Boston — He plays everything from Mozart and Beethoven to ''Yankee Doodle'' and ''When the Saints Go Marching In.''
A street musician who loves to chat with passers-by, he has also been interviewed by Beverly Sills on ''Live from Lincoln Center.''
He has performed solo on Wall Street - literally - and with orchestras in Philadelphia and Denver.
His name is Jim Turner. His instruments are glasses - 55 of them, filled with water from a plastic milk bottle, tuned with a turkey-baster, and played up to six at a time by rubbing the rims with fingers dipped in distilled water.
''It's an incredible instrument that has almost disappeared,'' says the lanky , Montana-born musician. Recounting its 300-year history - including scores by composers ranging from Franz Joseph Haydn to John Philip Sousa - he notes that ''it was the rage of the 18th century.'' Marie Antoinette played musical glasses , he says, and Mozart gave his first concert on them at age 17. And Ben Franklin's glass harmonica, inspired by the simpler musical glasses, was an elaborate series of rotating glass hemispheres turned with a treadle.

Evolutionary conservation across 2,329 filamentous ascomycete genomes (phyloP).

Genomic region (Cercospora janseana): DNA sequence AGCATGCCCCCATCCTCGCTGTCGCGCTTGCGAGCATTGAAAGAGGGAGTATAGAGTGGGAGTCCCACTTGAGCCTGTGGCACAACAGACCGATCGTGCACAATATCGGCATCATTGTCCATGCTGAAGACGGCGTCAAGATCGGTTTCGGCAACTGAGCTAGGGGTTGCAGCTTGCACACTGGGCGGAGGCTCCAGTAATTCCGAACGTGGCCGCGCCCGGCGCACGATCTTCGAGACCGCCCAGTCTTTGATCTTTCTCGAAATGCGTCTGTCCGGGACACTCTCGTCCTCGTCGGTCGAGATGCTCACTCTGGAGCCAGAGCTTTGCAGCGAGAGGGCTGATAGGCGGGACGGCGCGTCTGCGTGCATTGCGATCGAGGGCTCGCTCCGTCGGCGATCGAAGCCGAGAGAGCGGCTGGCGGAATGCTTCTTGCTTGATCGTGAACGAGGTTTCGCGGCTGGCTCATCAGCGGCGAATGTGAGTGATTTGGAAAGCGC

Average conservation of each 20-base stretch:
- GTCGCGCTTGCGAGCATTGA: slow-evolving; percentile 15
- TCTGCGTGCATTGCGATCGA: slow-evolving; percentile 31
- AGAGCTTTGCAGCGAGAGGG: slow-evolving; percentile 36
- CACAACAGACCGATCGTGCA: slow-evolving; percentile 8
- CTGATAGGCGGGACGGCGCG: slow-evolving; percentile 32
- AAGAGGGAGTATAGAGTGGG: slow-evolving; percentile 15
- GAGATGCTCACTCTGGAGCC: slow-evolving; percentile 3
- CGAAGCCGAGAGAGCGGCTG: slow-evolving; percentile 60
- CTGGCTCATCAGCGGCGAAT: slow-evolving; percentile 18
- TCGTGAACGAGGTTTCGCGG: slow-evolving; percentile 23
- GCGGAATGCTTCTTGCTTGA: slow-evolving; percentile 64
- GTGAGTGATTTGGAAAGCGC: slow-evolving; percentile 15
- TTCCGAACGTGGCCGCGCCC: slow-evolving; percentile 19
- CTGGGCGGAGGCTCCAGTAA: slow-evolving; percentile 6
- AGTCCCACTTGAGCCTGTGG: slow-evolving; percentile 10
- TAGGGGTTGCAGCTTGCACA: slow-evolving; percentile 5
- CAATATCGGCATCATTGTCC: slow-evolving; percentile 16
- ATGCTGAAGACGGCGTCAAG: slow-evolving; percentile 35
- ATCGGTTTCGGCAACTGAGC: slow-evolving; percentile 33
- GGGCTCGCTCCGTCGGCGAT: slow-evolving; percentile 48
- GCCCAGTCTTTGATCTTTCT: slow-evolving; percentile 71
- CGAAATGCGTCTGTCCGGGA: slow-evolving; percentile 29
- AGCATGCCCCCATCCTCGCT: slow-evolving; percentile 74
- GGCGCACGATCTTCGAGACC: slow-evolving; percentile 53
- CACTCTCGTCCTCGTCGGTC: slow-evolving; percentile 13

One of only a handful of musical-glass players in the world, Mr. Turner began on the piano, but found that ''it wasn't the right sound.'' Then in high school, he says, ''I started to play the musical saw - the sound is so very pure if you play it right.'' Five years ago he moved to musical glasses, also attracted by their purity.
Some of the music comes from his own head - his jazzy version of ''The Saints ,'' for example. But much of it, like a Mozart quintet written for flute, oboe, viola, cello, and glass, is in the literature.
His reception at last season's student concerts in Philadelphia, where he and his wife live, was enthusiastic. ''Everyone adores him, including the orchestra and the conductor,'' says Ann Bloom of the Philadelphia Orchestra Association. ''They can't believe he's getting the sounds he gets.''
And the glasses themselves? Ordinary stemware. Crystal, says Mr. Turner, can ring for up to 30 seconds - blurring the sound, especially in fast passages.